Django provides built-in authentication which is good for most of the cases, but you may have needs that are being served by the existing system. For Ex: You want 'email' for authentication purpose rather than Django's username field and you want an extra field called 'display_name' as a full name for the logged in User. To meet the above requirements, we need to customize Django's built-in user model or substitute a completely customized model. In this blog post, we'll learn how to customize Django's built-in User model. Its good idea to extend Django User Model rather than writing whole new user model and there are a lot of ways but one good way is to extend it from Django itself. We get all features and properties of Django User and our own custom features on top of it.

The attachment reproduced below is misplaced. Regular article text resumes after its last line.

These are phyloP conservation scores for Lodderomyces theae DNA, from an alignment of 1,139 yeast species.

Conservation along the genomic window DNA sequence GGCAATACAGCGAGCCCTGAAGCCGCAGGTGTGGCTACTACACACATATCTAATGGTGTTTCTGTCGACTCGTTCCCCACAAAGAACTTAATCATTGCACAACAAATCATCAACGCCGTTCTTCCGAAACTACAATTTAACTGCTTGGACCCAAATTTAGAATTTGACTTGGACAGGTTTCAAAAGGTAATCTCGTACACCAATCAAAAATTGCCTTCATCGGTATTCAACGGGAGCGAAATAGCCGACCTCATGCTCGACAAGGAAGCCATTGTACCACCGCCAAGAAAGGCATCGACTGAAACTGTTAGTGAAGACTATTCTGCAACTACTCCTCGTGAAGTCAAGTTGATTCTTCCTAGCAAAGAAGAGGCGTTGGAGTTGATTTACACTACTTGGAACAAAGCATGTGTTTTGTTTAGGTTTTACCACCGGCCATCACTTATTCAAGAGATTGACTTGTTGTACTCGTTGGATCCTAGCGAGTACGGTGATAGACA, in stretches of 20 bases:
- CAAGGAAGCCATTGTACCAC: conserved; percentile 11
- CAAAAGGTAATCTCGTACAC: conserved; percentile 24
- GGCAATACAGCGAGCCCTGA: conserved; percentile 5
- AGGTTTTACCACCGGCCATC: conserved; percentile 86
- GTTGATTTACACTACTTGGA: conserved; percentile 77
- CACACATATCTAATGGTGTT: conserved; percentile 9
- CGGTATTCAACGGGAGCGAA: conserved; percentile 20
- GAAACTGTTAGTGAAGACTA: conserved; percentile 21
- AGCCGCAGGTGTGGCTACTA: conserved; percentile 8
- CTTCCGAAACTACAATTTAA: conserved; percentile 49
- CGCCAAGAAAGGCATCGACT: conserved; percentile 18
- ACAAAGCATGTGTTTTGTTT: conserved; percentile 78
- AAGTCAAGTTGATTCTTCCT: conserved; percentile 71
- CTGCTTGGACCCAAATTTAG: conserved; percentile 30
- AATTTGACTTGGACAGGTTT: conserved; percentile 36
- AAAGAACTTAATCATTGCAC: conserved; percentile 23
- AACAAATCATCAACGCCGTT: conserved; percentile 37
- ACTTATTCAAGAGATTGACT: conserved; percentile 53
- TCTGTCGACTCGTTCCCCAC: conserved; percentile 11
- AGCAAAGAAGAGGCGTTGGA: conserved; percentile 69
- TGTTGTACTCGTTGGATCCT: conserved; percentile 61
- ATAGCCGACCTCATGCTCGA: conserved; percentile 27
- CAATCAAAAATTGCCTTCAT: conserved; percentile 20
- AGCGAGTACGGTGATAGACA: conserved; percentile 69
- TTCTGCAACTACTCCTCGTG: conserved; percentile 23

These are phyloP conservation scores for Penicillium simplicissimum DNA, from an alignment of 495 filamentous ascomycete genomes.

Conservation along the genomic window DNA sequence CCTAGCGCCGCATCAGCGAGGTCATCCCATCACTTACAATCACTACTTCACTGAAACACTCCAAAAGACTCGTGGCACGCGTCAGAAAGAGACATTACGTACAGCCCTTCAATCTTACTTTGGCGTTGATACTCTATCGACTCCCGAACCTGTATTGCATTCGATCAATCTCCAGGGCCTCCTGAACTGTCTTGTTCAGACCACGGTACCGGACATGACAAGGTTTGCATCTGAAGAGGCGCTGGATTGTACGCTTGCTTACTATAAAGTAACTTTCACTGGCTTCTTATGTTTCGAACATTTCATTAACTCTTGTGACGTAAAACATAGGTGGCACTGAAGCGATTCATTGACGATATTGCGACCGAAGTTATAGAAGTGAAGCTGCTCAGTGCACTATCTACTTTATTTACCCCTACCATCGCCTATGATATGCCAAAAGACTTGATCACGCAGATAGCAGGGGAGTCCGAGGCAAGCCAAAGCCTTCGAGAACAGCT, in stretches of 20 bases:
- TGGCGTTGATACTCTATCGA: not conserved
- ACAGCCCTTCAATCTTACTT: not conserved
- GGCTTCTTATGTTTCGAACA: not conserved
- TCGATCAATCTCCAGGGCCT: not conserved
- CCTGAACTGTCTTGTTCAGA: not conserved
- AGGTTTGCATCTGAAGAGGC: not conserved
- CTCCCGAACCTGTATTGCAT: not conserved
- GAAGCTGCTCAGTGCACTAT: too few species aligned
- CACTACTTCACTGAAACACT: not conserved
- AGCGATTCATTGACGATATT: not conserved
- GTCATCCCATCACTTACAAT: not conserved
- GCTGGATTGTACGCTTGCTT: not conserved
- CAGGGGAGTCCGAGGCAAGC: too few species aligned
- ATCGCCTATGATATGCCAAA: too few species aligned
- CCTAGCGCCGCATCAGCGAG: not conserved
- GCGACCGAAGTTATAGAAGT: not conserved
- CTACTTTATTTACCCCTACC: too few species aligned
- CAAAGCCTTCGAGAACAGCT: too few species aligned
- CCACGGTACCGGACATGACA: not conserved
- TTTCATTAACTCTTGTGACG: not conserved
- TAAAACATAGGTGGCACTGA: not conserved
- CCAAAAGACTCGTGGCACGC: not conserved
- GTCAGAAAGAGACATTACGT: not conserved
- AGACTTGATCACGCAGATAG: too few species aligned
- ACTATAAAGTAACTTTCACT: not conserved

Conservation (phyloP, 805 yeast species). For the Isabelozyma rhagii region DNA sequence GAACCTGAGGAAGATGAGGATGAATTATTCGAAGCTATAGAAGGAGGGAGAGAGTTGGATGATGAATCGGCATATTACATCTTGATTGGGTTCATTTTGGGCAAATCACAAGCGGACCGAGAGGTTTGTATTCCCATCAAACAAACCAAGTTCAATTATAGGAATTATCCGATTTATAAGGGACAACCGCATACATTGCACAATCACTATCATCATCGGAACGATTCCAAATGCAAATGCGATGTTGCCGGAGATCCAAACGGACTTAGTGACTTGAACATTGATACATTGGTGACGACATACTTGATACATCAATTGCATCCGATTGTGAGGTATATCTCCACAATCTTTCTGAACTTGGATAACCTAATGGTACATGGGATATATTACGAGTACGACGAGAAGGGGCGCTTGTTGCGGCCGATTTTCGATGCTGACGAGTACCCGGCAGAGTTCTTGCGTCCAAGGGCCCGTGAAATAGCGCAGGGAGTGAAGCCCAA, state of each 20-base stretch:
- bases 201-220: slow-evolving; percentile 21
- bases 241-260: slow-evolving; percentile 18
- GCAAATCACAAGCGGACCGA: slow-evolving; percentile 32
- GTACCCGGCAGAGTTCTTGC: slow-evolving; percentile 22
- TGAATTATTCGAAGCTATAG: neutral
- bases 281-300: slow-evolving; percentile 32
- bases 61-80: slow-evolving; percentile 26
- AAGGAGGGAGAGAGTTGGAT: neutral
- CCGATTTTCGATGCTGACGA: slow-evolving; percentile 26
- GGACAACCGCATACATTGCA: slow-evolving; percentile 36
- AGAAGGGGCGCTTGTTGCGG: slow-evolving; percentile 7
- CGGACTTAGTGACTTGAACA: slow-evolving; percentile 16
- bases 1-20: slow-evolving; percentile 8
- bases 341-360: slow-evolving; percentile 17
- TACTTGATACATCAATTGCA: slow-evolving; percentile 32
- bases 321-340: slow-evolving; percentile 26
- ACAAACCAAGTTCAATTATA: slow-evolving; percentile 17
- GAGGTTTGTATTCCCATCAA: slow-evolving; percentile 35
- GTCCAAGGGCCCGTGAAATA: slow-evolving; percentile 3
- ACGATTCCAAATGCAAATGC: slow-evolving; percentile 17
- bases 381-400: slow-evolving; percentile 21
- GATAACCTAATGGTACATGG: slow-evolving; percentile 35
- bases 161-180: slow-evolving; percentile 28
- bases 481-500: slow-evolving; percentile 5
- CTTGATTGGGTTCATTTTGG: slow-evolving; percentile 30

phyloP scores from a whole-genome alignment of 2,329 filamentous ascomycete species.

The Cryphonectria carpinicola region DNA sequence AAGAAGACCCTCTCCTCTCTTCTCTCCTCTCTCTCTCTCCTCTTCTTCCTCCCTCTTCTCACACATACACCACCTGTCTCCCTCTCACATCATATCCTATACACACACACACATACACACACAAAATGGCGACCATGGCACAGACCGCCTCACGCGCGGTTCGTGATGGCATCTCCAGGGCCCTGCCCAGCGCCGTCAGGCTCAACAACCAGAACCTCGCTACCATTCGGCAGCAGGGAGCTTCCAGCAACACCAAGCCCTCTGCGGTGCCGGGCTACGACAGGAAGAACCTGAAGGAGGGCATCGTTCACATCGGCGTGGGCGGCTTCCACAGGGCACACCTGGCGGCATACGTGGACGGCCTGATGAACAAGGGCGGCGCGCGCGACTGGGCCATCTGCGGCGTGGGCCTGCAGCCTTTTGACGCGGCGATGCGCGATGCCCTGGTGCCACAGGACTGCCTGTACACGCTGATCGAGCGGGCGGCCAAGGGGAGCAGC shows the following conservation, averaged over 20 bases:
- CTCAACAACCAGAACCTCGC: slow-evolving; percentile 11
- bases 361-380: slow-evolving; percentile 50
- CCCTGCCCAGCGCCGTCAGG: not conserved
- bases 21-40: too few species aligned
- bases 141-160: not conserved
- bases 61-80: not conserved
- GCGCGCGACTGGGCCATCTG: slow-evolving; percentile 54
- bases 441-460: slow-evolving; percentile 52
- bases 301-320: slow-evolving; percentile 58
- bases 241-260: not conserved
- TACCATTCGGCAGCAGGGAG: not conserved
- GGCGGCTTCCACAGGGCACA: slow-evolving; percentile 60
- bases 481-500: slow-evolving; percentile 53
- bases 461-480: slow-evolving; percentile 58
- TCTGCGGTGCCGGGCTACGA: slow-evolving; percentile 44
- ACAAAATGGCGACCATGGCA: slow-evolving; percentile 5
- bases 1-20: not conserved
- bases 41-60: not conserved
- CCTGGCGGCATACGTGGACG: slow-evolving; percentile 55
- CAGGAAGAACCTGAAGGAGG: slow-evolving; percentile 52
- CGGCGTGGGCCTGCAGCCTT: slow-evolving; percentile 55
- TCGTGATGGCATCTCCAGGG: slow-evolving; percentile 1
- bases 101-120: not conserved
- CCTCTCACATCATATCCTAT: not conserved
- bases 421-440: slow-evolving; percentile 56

Add the following to your app that holds custom user model.
from django.db import models from django.contrib.auth.models import AbstractUser class User(AbstractUser): name = models.CharField(max_length=100, blank=True, null=True)
and specify your custom user model in settings.py
AUTH_USER_MODEL = ‘your_app.User'
If you want to use your custom user model in models.py, you can get that model with `settings.AUTH_USER_MODEL` or `get_user_model()` of Django's auth module.
from django.conf import settings from django.contrib.auth import get_user_model class Book(models.Model): author = models.ForeignKey(settings.AUTH_USER_MODEL) (OR) from django.contrib.auth import get_user_model User = get_user_model() class Book(models.Model): author = models.ForeignKey(User)
By overriding the Django's Abstract user model we can specify our own username field by overriding 'USERNAME_FIELD', By default Django User model uses 'username' field for authentication purpose, we can set 'email' as username field. Just keep the following line in your User model to make user authenticate with email rather than Django's default username field.
class User(AbstractUser): name = models.CharField(max_length=100, blank=True, null=True) USERNAME_FIELD = 'email'